We are hearing more and more often from SRLs about “sharp practice” when they face a lawyer on the other side of their case.
There are many common elements to these reports, which I find to be largely credible. SRLs believe that their unfamiliarity with the legal system, combined with the tendency of some judges to assume the worst of them – that their cases are without merit, or that they are “vexatious” and abusing the process when they make honest mistakes and misjudgments – is being exploited by counsel on the other side as a matter of strategy.
The challenges of working opposite an SRL
To be fair, a lawyer facing an SRL encounters a situation they have not been trained to deal with, and may find difficult. I have seen responses that include reaching out to the SRL; panicking about their own client thinking they are “helping” the other side; trying to avoid communicating with the SRL because of fears of being called as a witness or otherwise compromised; or cynically exploiting procedural rules, including those on vexatiousness and claims for summary judgment.
But however sophisticated and intelligent the individual SRL, and however experienced (or not) the individual lawyer, there is a huge disparity of power and knowledge between them. Some of this flows from a difference in substantive familiarity, but much also comes from a legal culture that assumes that when lawyers speak, what they say is more credible and important than a member of the public.
It is all too easy for me to imagine that lawyers might sometimes believe that their duty of zealous advocacy to their own client means that they should take advantage of an SRL on the other side. This not the case – “sharp practice” against other lawyers has long been frowned upon and proscribed in the Rules of Professional Conduct – and I cannot see why this duty should be any different when the other side is an SRL. From the Ontario Rules:
7.2-2 A lawyer shall avoid sharp practice and shall not take advantage of or act without fair warning upon slips, irregularities, or mistakes on the part of other legal practitioners not going to the merits or involving the sacrifice of a client’s rights.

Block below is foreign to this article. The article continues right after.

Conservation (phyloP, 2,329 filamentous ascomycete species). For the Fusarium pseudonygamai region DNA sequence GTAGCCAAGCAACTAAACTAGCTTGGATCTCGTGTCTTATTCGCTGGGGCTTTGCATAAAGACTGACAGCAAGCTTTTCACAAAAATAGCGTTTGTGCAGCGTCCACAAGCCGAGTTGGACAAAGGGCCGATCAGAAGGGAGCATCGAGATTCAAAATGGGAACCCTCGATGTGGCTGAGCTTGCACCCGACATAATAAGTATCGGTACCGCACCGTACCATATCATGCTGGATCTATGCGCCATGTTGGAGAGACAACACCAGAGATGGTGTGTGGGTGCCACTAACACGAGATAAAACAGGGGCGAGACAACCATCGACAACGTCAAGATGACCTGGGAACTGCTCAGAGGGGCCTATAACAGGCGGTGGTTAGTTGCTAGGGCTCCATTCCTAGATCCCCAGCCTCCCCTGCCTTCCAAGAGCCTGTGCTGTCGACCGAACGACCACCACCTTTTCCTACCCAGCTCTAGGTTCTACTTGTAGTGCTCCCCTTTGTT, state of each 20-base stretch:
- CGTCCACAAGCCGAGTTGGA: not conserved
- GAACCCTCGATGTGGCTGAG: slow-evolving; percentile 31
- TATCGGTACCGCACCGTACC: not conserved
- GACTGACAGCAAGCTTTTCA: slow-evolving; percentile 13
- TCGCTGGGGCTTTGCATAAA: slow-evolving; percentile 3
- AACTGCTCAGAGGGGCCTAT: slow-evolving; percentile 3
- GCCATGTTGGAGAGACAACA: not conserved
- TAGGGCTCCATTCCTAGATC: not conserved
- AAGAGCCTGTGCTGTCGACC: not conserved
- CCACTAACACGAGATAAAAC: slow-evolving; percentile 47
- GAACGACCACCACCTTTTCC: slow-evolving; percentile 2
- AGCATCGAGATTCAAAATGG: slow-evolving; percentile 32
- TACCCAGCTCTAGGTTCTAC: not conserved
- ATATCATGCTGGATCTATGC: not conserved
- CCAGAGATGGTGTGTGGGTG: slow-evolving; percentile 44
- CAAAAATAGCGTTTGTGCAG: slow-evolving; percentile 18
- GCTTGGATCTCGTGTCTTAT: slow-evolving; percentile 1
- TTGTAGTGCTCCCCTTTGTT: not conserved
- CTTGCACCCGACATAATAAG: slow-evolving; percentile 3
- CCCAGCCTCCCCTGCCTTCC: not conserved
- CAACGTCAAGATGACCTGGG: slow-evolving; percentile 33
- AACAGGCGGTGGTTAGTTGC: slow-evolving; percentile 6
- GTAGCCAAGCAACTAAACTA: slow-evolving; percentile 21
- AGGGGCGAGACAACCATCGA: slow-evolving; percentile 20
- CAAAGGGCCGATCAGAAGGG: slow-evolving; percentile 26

Further, the evidence suggests a dangerous trend of taking advantage of SRLs that is bringing the profession into disrepute.
What types of complaints about “sharp practice” are we hearing?
The types of complaint we hear (and in some cases I have reviewed case correspondence) from SRLs about opposing counsel cover a wide range, but there are some clear themes. Some of the most common complaints include:
- Rudeness and incivility. This may sometimes be “professional brusqueness” – familiar to the lawyer but not to the SRL – but is often experienced as feeling disrespected and dismissed.
- Bullying communication. An apparent effort to bully the SRL into dropping their case by the tone of letters and other communications from the other side. This may take the form of dismissive verbal comments, or written communications that adopt a bullying and belligerent tone.
- Counsel unwilling to engage in a serious settlement discussion. Of course, lawyers sometimes complain with some cause that SRLs will not discuss settlement with them, but then lawyers are trained (and have a professional responsibility) to explore settlement or compromise.
- An assertion that there is no ethical duty owed to an SRL. I have seen correspondence asserting that the lawyer’s ethical duty is to the court, and that they owe none to the SRL (this is an overlap with “bullying communications” above). While this may be true in terms of liability, it is most certainly not true in terms of the (e.g. Ontario) Rules of Professional Conduct.
- Misleading information given by the lawyer to the SRL. Whether intentional or not, I have heard many examples of lawyers giving an SRL misleading information about court dates, whether they have received service of documents, and nefarious references to “rules” that do not exist.
- Refusing to use the SRL’s preferred mode of communication. For example, serving the SRL at home during the day when they have explained in advance that they would not be able to accept service because they would be at work, and have requested another agreed mode of service, such as email.
- Inadequate notice given under the court rules (unfortunately we have observed the court allowing this when the other side is an SRL).
- Change of venue. For example, a lawyer moves the venue of the hearing to a courthouse that requires significantly longer travel for the SRL.
- Perhaps most disturbing are reports of lawyers using applications for summary judgment and / or claims of “vexatiousness” as a default whenever they face an SRL on the other side. This strategy exploits the willingness of some judges to dismiss SRL cases as without merit in an extraordinarily high proportion (95% of cases in our 2015 study), and allow claims regarding “vexatiousness” that conflate SRLs who intentionally behave badly with the merely confused (also clear in the case law).